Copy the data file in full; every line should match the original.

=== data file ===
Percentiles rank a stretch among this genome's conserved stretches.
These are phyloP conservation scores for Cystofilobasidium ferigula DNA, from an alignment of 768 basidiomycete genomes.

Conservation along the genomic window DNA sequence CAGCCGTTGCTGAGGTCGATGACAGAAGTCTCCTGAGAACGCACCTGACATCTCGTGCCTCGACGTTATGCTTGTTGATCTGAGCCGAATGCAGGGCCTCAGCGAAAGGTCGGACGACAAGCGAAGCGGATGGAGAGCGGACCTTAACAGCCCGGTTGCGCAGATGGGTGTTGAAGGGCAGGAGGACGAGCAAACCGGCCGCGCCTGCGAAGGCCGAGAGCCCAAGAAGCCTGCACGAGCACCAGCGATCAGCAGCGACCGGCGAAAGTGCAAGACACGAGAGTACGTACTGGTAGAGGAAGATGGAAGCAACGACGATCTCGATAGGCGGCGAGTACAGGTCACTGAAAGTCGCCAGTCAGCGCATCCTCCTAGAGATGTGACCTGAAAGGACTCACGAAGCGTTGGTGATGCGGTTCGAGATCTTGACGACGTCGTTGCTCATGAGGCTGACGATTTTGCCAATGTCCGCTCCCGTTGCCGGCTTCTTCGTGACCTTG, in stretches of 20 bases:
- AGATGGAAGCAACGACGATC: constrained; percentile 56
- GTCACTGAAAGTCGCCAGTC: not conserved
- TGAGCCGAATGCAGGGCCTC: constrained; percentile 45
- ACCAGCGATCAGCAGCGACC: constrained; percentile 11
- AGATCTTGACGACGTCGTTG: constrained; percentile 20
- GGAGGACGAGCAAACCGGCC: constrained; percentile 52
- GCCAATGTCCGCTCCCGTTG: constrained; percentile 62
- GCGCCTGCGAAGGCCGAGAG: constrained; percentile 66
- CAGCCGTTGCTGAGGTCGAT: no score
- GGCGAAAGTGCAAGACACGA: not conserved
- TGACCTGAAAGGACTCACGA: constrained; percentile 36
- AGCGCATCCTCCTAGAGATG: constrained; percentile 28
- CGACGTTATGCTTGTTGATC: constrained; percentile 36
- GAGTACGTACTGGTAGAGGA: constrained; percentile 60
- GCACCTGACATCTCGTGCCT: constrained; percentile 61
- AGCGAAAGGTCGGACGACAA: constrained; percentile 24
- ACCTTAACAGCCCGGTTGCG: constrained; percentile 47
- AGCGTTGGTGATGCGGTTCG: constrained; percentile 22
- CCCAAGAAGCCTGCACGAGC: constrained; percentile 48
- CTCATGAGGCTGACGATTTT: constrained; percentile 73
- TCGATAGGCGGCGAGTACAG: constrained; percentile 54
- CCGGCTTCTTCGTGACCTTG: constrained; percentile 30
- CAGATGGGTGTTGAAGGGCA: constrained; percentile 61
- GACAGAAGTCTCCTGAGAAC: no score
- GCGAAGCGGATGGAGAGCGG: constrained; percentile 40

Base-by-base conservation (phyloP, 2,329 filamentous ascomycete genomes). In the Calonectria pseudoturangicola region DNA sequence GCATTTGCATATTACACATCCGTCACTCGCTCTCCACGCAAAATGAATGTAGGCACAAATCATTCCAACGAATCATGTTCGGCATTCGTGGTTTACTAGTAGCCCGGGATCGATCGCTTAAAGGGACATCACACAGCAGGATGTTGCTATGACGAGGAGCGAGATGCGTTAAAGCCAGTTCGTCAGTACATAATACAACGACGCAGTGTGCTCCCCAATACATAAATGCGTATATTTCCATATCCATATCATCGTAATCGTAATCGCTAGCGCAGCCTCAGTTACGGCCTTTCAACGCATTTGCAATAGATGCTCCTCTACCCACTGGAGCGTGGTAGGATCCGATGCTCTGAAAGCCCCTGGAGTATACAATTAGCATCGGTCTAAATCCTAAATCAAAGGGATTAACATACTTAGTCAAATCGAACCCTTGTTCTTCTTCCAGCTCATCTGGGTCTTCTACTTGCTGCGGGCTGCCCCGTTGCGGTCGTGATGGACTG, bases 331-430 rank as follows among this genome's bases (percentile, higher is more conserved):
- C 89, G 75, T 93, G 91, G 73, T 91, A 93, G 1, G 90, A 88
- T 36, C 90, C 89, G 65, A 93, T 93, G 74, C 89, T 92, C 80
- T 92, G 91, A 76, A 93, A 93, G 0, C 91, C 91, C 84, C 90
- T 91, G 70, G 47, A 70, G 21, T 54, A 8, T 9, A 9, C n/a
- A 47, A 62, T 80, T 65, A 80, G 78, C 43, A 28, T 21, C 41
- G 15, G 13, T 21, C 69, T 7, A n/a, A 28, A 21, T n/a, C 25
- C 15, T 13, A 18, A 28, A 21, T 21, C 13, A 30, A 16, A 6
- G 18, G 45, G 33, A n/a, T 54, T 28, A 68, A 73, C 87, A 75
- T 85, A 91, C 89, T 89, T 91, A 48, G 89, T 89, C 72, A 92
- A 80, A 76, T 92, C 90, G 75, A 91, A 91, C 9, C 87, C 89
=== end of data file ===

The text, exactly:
Percentiles rank a stretch among this genome's conserved stretches.
These are phyloP conservation scores for Cystofilobasidium ferigula DNA, from an alignment of 768 basidiomycete genomes.

Conservation along the genomic window DNA sequence CAGCCGTTGCTGAGGTCGATGACAGAAGTCTCCTGAGAACGCACCTGACATCTCGTGCCTCGACGTTATGCTTGTTGATCTGAGCCGAATGCAGGGCCTCAGCGAAAGGTCGGACGACAAGCGAAGCGGATGGAGAGCGGACCTTAACAGCCCGGTTGCGCAGATGGGTGTTGAAGGGCAGGAGGACGAGCAAACCGGCCGCGCCTGCGAAGGCCGAGAGCCCAAGAAGCCTGCACGAGCACCAGCGATCAGCAGCGACCGGCGAAAGTGCAAGACACGAGAGTACGTACTGGTAGAGGAAGATGGAAGCAACGACGATCTCGATAGGCGGCGAGTACAGGTCACTGAAAGTCGCCAGTCAGCGCATCCTCCTAGAGATGTGACCTGAAAGGACTCACGAAGCGTTGGTGATGCGGTTCGAGATCTTGACGACGTCGTTGCTCATGAGGCTGACGATTTTGCCAATGTCCGCTCCCGTTGCCGGCTTCTTCGTGACCTTG, in stretches of 20 bases:
- AGATGGAAGCAACGACGATC: constrained; percentile 56
- GTCACTGAAAGTCGCCAGTC: not conserved
- TGAGCCGAATGCAGGGCCTC: constrained; percentile 45
- ACCAGCGATCAGCAGCGACC: constrained; percentile 11
- AGATCTTGACGACGTCGTTG: constrained; percentile 20
- GGAGGACGAGCAAACCGGCC: constrained; percentile 52
- GCCAATGTCCGCTCCCGTTG: constrained; percentile 62
- GCGCCTGCGAAGGCCGAGAG: constrained; percentile 66
- CAGCCGTTGCTGAGGTCGAT: no score
- GGCGAAAGTGCAAGACACGA: not conserved
- TGACCTGAAAGGACTCACGA: constrained; percentile 36
- AGCGCATCCTCCTAGAGATG: constrained; percentile 28
- CGACGTTATGCTTGTTGATC: constrained; percentile 36
- GAGTACGTACTGGTAGAGGA: constrained; percentile 60
- GCACCTGACATCTCGTGCCT: constrained; percentile 61
- AGCGAAAGGTCGGACGACAA: constrained; percentile 24
- ACCTTAACAGCCCGGTTGCG: constrained; percentile 47
- AGCGTTGGTGATGCGGTTCG: constrained; percentile 22
- CCCAAGAAGCCTGCACGAGC: constrained; percentile 48
- CTCATGAGGCTGACGATTTT: constrained; percentile 73
- TCGATAGGCGGCGAGTACAG: constrained; percentile 54
- CCGGCTTCTTCGTGACCTTG: constrained; percentile 30
- CAGATGGGTGTTGAAGGGCA: constrained; percentile 61
- GACAGAAGTCTCCTGAGAAC: no score
- GCGAAGCGGATGGAGAGCGG: constrained; percentile 40

Base-by-base conservation (phyloP, 2,329 filamentous ascomycete genomes). In the Calonectria pseudoturangicola region DNA sequence GCATTTGCATATTACACATCCGTCACTCGCTCTCCACGCAAAATGAATGTAGGCACAAATCATTCCAACGAATCATGTTCGGCATTCGTGGTTTACTAGTAGCCCGGGATCGATCGCTTAAAGGGACATCACACAGCAGGATGTTGCTATGACGAGGAGCGAGATGCGTTAAAGCCAGTTCGTCAGTACATAATACAACGACGCAGTGTGCTCCCCAATACATAAATGCGTATATTTCCATATCCATATCATCGTAATCGTAATCGCTAGCGCAGCCTCAGTTACGGCCTTTCAACGCATTTGCAATAGATGCTCCTCTACCCACTGGAGCGTGGTAGGATCCGATGCTCTGAAAGCCCCTGGAGTATACAATTAGCATCGGTCTAAATCCTAAATCAAAGGGATTAACATACTTAGTCAAATCGAACCCTTGTTCTTCTTCCAGCTCATCTGGGTCTTCTACTTGCTGCGGGCTGCCCCGTTGCGGTCGTGATGGACTG, bases 331-430 rank as follows among this genome's bases (percentile, higher is more conserved):
- C 89, G 75, T 93, G 91, G 73, T 91, A 93, G 1, G 90, A 88
- T 36, C 90, C 89, G 65, A 93, T 93, G 74, C 89, T 92, C 80
- T 92, G 91, A 76, A 93, A 93, G 0, C 91, C 91, C 84, C 90
- T 91, G 70, G 47, A 70, G 21, T 54, A 8, T 9, A 9, C n/a
- A 47, A 62, T 80, T 65, A 80, G 78, C 43, A 28, T 21, C 41
- G 15, G 13, T 21, C 69, T 7, A n/a, A 28, A 21, T n/a, C 25
- C 15, T 13, A 18, A 28, A 21, T 21, C 13, A 30, A 16, A 6
- G 18, G 45, G 33, A n/a, T 54, T 28, A 68, A 73, C 87, A 75
- T 85, A 91, C 89, T 89, T 91, A 48, G 89, T 89, C 72, A 92
- A 80, A 76, T 92, C 90, G 75, A 91, A 91, C 9, C 87, C 89